The World Mosquito Program is working in Bali to protect communities from mosquito-borne diseases like dengue, chikungunya, Zika and yellow fever.
The country, made up of almost 17,000 islands, now carries the highest case burden in South East Asia. Bali is one of the country’s most affected provinces. During the large epidemics in 2010, 2015, and 2020, more than 10,000 people were hospitalised. In 2016, Bali’s largest recorded dengue outbreak, more than 20,000 people were admitted to hospital and 60 deaths were reported.
More than 10,000 households have voluntarily agreed to host mosquito-release containers (MRCs), releasing Wolbachia mosquitoes on their property. The project also collaborates with 23 Puskesmas and nearly 500 health workers (kaders) to communicate the project to the community and to deploy MRCs to release points.
A 2020 study predicted that the deployment of Wolbachia mosquitoes for dengue control would be a cost-effective intervention in Bali. Based on that modelling, the Wolbachia mosquito releases in Denpasar and Bulelung are expected to avert around 35,000 dengue cases every year and more than half a million cases - including 80,000 hospitalisations - over 15 years. This translates into expected savings of about US$ 25 million in healthcare costs over 15 years, based on the estimated cost of dengue illness in Indonesia.
Frequently Asked Questions
- 1What is Wolbachia?
Wolbachia is a naturally occuring bacteria that has evolved to live inside the cells of many insect species (and some worms). It has maintained this lifestyle for tens of thousands of years. Wolbachia cannot survive outside of insect cells because it does not have the necessary machinery to replicate itself without help from the insect host. This means Wolbachia cannot survive in the environment (e.g. the air or soil). Wolbachia is not a virus or a parasite. It is not a “gene drive”. Wolbachia has never been genetically modified by scientists.
- 2How can Wolbachia be used to control dengue?
The World Mosquito Program discovered that Wolbachia blocks viruses like dengue, chikungunya and Zika from growing in the bodies of Aedes aegypti mosquitoes. This means that Wolbachia mosquitoes have a reduced ability to transmit viruses to people. When Wolbachia is established in a mosquito population it results in a decreasing incidence of dengue, Zika, chikungunya.
When Wolbachia mosquitoes are released, they breed with wild mosquitoes until, over 6-12 months, Wolbachia mosquitoes replace the local mosquito population. Once Wolbachia is established in the population, it stays there for many years. This makes Wolbachia a safe, one-time intervention for protecting communities against dengue and other mosquito-borne diseases like chikungunya and Zika.
- 3Is Wolbachia safe?
Wolbachia has been present in insect populations for tens of thousands of years and there is no evidence it causes harm to humans or vertebrate animals. Wolbachia is extremely common, being found naturally in hundreds of thousands of insect species including butterflies, moths and many different mosquito species (but not the Aedes aegypti mosquito that transmits dengue). Some of the mosquito species that carry Wolbachia also bite humans e.g. the “common house mosquito” (Culex pipiens). Just about every person on the planet has been exposed to the bites of insects that carry Wolbachia, without evidence of it causing harm.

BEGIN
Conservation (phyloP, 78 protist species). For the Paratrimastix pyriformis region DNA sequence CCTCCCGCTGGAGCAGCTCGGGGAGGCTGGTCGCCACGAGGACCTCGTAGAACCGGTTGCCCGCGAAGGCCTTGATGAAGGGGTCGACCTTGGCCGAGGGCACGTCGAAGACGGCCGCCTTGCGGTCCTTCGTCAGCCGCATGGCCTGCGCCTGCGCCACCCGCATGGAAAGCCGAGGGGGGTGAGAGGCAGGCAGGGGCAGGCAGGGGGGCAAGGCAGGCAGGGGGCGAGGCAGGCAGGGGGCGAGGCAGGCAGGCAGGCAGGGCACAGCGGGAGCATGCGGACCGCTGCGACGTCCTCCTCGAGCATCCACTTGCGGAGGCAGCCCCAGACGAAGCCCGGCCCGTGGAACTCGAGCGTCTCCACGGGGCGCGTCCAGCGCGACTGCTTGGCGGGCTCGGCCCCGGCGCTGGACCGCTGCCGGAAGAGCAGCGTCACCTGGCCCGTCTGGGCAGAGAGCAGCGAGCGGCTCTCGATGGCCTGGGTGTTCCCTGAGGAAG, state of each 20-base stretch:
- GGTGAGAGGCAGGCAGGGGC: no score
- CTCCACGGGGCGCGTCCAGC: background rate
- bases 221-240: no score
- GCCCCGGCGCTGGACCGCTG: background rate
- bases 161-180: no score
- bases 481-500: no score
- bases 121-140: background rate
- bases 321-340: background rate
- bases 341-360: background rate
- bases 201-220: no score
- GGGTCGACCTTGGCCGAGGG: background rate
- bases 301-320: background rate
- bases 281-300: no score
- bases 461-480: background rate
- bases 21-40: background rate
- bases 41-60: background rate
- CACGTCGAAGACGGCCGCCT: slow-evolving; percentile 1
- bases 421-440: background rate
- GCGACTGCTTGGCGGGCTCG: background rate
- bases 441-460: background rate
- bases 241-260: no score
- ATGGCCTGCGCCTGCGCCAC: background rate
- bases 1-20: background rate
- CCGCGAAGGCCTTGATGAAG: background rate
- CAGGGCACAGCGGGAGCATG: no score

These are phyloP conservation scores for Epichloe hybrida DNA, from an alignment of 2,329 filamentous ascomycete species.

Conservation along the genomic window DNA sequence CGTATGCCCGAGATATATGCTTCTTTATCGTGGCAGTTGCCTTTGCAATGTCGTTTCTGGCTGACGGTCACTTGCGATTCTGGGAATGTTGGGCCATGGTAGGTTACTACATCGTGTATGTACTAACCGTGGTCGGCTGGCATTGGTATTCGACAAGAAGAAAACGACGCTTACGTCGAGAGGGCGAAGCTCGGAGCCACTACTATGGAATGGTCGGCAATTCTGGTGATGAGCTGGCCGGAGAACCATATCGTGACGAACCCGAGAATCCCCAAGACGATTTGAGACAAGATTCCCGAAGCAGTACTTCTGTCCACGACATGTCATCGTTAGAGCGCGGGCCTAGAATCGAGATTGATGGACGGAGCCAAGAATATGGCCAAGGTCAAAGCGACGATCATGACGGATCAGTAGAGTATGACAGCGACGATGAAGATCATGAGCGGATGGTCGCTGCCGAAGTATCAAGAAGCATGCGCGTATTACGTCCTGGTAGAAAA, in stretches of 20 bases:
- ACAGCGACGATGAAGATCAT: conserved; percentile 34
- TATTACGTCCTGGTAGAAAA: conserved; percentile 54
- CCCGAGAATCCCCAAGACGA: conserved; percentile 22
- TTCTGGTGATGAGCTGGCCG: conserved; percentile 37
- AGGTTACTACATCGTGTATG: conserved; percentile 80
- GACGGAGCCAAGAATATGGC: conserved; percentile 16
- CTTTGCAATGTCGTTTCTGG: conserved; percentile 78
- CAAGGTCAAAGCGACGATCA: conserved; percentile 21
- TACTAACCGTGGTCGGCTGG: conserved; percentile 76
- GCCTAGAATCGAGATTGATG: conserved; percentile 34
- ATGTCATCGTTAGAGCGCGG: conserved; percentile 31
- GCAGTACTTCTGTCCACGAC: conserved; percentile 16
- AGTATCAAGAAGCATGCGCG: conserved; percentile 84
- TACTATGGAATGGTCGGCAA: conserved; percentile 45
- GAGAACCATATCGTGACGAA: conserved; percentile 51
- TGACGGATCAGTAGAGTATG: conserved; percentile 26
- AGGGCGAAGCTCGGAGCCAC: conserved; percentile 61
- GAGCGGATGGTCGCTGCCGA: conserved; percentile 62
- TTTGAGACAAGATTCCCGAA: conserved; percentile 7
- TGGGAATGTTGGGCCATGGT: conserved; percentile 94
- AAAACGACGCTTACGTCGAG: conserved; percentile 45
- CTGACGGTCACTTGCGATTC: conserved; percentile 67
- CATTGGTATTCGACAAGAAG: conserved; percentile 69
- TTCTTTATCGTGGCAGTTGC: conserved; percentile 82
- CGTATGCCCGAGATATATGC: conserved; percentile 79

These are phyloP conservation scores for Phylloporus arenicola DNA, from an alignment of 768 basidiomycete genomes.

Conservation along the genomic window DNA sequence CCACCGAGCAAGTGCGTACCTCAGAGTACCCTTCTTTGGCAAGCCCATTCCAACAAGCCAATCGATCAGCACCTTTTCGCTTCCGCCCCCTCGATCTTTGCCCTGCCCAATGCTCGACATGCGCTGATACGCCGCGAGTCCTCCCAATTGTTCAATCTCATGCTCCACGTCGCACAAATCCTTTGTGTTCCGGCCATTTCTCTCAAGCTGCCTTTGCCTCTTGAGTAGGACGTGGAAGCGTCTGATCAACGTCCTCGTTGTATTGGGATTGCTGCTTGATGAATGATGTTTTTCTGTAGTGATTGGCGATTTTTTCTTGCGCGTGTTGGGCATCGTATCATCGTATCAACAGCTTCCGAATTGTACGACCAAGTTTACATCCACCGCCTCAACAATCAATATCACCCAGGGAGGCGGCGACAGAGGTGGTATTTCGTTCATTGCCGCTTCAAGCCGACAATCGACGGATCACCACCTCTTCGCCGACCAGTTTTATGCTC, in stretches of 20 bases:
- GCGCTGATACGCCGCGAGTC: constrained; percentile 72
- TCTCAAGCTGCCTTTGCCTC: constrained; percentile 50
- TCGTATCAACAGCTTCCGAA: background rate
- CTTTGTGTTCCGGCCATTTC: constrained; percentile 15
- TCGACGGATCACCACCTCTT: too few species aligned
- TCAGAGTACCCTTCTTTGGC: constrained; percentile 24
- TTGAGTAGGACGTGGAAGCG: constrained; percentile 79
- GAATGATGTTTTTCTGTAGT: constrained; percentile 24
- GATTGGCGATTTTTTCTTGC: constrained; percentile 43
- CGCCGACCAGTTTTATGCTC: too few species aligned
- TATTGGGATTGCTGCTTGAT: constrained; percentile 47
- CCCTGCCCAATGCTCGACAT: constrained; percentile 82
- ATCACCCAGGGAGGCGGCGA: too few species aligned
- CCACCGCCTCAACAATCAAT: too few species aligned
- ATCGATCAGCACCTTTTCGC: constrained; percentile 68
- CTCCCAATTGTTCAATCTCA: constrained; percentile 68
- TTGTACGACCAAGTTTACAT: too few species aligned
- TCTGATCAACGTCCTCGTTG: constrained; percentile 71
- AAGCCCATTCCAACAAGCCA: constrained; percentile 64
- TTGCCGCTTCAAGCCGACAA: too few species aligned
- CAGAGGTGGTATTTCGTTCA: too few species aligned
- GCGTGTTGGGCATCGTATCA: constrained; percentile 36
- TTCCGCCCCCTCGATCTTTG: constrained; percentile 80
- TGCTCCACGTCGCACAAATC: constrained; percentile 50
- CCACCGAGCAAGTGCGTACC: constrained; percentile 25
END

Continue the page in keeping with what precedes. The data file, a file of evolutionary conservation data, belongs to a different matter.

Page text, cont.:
- 4Is Wolbachia a GMO?
Wolbachia, the natural bacteria from the common fruit fly, is introduced into the female Aedes aegypti mosquito. It is not considered a GMO technique because it does not involve genetic modification (GM) of the mosquito, or the Wolbachia. None of the Governments in the 14 countries (including Indonesia) where Wolbachia mosquitoes have been released have considered this to be a GMO technology.
- 5What’s the evidence to prove Wolbachia works in Indonesia?
In Indonesia, more than 1.5 million people in Yogyakarta Province live in areas where Wolbachia have been installed in the local Aedes aegypti population, some for as long as 10 years.
The Indonesian Ministry of Health (MoH) has evaluated the results of Wolbachia releases in Yogyakarta and decided there was enough evidence to scale up WMP’s Wolbachia method to help protect millions more people in Indonesia. The gold-standard randomised controlled trial showed a 77% reduction in dengue cases and 86% reduction in dengue hospitalisations in Wolbachia-treated areas compared with untreated areas.
The expansion is called the “5-City plan” and is led and funded by the MoH in collaboration with the municipalities of Semarang, Kupang, Bandung, West Jakarta and Bontang.
We’ve been working with communities in Indonesia since 2012 to help prevent mosquito-borne diseases. Read our progress updates to see our latest news.